4. Shave My Head
When Haley Shea wrote the lyrics to ‘Shave My Head’ she was to her mind, penning a song about women liberating themselves from the demoralising, dismissive and subjugating views of a certain breed of men.
“I was thinking a lot about why women are portrayed negatively as hysterical and emotional, whereas crazy men are portrayed as tortured geniuses. ‘Bitches be crazy’ and such. It’s also a lot about the way we view femininity and relationships and what we expect women to be and how they should behave.”
To my mind, ‘Shave My Head’ makes the perfect anthem for the stand Sløtface took against the social media jackboot bureaucracy that so unjustly imposed upon their right to promote their music on certain Stateside media outlets. Instead of kowtowing to the time-warped jobsworths, the band, who probably have a combined IQ of about 600 and are far removed from the gen z stereotype of spoilt brattish upstarts with nothing better to do, came up with a very clever ruse to get around the advertising embargo.
Defying all odds, they managed to change yet keep their name, by employing a very simple yet highly effective technique. They simply swapped the “u” for its Norwegian equivalent, “ø”, and used ‘not-changing their name’ to their best advantage by running an hugely successful media campaign to advertise the fact. In other words, Sløtface weren’t shaving their head or their identity for anyone!
Smart, funny, open minded, brave, defiant, sassy, humane, entertaining and hugely talented.
If ever there was a band in which you could trust the future of music and indeed, so many other things political, social and cultural, then Sløtface is it. This isn’t just a band who bang out songs for the sake of it. This is a band who care about the quality of their songs as much as they care about the quality of the air they breath and the quality of life experienced by those who breath it. There are many who thought their name was just a gimmick for yet another gimmicky band…they couldn’t have been further from the truth. No gimmicks here … these guys are the real deal.
With their debut album due early 2017, Sløtface have a busy Summer ahead of them between writing, recording and ripping up the festival circuit – they start tomorrow at Spydeberg Rock Festival! However, you can expect to continue to be mentally challenged and sonically invigorated as a few more intermittent Sløtface releases are due before the end 2016.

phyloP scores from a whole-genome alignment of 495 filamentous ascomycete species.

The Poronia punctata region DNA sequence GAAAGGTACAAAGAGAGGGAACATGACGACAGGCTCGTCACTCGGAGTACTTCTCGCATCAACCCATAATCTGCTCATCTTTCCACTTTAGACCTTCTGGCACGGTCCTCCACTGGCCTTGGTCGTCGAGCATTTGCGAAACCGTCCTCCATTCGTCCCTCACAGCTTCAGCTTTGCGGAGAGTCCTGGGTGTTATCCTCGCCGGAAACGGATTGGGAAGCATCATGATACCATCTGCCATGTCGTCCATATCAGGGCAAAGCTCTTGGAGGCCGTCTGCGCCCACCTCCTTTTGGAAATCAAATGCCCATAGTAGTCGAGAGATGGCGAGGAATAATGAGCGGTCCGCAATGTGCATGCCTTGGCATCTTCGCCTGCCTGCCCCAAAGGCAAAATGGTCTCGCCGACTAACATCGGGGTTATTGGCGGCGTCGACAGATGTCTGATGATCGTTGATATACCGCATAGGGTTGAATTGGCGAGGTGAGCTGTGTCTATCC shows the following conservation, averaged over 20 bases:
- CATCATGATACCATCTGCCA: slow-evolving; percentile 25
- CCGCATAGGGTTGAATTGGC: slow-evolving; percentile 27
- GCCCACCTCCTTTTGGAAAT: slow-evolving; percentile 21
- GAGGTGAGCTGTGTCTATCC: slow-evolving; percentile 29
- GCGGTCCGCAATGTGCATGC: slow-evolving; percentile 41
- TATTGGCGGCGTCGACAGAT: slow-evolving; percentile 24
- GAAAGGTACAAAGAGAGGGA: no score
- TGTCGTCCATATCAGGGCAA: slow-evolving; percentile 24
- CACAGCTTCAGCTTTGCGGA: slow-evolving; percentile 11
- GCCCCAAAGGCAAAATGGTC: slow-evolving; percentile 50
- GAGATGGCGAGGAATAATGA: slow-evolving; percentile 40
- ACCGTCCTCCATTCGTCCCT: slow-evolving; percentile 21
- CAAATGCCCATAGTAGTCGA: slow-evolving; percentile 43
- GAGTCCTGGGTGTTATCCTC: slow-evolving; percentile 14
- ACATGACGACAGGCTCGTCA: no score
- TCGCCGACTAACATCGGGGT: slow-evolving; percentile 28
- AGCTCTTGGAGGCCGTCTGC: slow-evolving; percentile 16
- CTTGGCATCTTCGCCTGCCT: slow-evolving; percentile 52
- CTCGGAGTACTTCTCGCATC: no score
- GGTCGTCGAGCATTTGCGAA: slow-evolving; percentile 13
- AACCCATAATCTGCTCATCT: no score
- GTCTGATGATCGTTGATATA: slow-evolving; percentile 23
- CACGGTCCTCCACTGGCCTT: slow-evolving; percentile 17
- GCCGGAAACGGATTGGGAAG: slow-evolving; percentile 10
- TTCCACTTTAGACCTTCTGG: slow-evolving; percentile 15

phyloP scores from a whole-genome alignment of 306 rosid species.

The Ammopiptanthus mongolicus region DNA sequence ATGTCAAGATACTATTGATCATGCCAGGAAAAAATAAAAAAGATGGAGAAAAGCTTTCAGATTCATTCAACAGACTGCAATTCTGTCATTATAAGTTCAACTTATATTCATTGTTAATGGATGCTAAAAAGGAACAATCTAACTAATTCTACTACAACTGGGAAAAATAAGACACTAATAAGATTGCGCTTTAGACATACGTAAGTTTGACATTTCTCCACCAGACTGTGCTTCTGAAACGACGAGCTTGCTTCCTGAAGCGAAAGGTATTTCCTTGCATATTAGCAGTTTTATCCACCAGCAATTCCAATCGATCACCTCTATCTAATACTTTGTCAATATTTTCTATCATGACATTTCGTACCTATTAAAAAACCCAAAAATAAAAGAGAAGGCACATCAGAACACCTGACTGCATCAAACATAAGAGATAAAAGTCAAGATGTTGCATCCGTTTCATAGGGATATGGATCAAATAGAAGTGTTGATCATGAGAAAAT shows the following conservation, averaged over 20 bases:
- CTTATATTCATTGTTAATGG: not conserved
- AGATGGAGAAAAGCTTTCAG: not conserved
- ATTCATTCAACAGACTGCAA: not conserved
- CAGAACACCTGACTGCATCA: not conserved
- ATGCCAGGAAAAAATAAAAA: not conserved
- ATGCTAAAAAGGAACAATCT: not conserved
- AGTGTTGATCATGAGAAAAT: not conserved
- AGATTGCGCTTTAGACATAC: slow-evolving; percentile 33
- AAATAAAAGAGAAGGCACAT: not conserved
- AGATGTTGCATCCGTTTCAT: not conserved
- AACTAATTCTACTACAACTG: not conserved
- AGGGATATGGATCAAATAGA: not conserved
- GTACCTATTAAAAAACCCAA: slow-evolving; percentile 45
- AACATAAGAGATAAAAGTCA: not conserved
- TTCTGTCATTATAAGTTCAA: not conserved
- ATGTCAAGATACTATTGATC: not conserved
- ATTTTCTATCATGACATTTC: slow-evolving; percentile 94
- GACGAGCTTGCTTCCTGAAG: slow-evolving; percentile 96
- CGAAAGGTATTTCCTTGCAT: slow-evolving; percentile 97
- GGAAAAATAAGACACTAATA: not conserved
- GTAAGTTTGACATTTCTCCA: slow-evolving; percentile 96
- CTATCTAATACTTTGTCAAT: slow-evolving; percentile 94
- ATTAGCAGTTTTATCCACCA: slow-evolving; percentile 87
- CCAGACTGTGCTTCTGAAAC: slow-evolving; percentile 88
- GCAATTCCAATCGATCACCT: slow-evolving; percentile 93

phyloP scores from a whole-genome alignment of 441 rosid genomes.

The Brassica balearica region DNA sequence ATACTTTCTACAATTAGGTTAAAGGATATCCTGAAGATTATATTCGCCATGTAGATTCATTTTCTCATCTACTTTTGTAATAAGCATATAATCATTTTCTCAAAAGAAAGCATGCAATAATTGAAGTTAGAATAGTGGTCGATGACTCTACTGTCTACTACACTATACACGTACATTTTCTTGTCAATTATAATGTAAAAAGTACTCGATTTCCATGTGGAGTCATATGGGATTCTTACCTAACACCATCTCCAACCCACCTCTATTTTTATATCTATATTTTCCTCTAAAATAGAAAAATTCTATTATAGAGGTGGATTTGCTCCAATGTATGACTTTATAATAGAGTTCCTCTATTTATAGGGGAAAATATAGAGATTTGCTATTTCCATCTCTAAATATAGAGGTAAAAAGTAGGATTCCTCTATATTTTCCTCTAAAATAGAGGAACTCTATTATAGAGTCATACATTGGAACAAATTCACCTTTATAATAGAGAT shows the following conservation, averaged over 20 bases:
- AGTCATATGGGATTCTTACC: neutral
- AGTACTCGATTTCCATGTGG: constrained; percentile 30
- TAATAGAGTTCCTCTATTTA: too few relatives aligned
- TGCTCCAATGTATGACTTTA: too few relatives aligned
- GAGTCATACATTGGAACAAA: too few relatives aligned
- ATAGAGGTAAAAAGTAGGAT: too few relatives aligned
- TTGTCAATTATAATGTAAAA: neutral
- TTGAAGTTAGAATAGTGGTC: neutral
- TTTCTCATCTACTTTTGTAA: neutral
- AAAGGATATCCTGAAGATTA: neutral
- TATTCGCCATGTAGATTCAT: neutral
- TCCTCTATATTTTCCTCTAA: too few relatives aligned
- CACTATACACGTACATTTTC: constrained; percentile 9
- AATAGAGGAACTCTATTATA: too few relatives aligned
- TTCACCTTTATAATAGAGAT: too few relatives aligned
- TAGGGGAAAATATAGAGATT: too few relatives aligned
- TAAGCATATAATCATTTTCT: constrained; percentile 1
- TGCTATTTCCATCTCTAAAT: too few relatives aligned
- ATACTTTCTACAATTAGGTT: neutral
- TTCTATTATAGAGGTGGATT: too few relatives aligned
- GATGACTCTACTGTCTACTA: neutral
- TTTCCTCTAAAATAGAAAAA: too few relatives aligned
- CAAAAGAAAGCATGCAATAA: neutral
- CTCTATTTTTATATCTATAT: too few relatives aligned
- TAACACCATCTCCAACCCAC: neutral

Sløtface is : Haley Shea (Vocals), Lasse Lokøy (Bass), Halvard Skeie Wiencke (Drums) and Tor-Arne Vikingstad (Guitar).
“This song comes from a dark place, and is about the feeling of falling, and the feeling of falling into the dark. Not entirely a negative experience though, as the repeated visits to this mental state can give a certain safety.”
Norwegian artist Susanna, has a voice that sits somewhere in the realm of Joni Mitchell and Agnetha Fältskog, having both the duskiness of the former and melodic Nordic lightness of the latter.
Her current single, ‘Hole’, for which the accompanying visual has just been released, cuts across this vocal divide, covering both ends of her range. Here Susanna’s delightful vocal is in stark contrast to the song’s thematic darkness. An honest introspective, it is a reflective monologue on slipping into mental darkness, that shadowy nowhere-land that can either be a sanctuary or can subsume and consume.
A song built on spacious electronic beats and spirals of synth, ‘Hole’ matures slowly into an inviting and delightfully melodic passage filled with uplifting instrumental flourishes and Susanna’s enchanting vocal.
The video, directed by Norwegian photographer/filmmaker Carsten Aniksdal, was shot below ground in Oslo. Using contrasting lighting effects and varying degrees of brightness and shade, the film features a series of dance sequences shot in a confined, almost prison-like underground space.
Discussing the basis for the films concept Susanna explained: “We wanted to illustrate the existential topic of the song with dance and movements”.
‘Hole’ is lifted from Susanna’s forthcoming album, ‘Triangle’, which will be released via SusannaSonata on 22nd April (which you’ll find featured on The Monitors) and is available to pre-order via iTunes& via SusannaSonata. Watch the video for it here,
You can see Susanna play the following Norwegian and UK live dates (if You move quickly):
16th March – Musikkavdelingen, Trondheim, NO 17th March – Fryd Scene, Ål, NO 19th April – Café Oto, London, UK 20th April – Café Mono, Oslo, NO
You’ll find her socialising on the following s/media spaces
Hey, Hey – it’s Trondheim Calling week – woo !! – and, in the run up to the “main event” we have been reviewing and interviewing bands on the TC line up.
Today, we are featuring another young band signed to the NO FOREVERS label – indie outfit, Østfrost.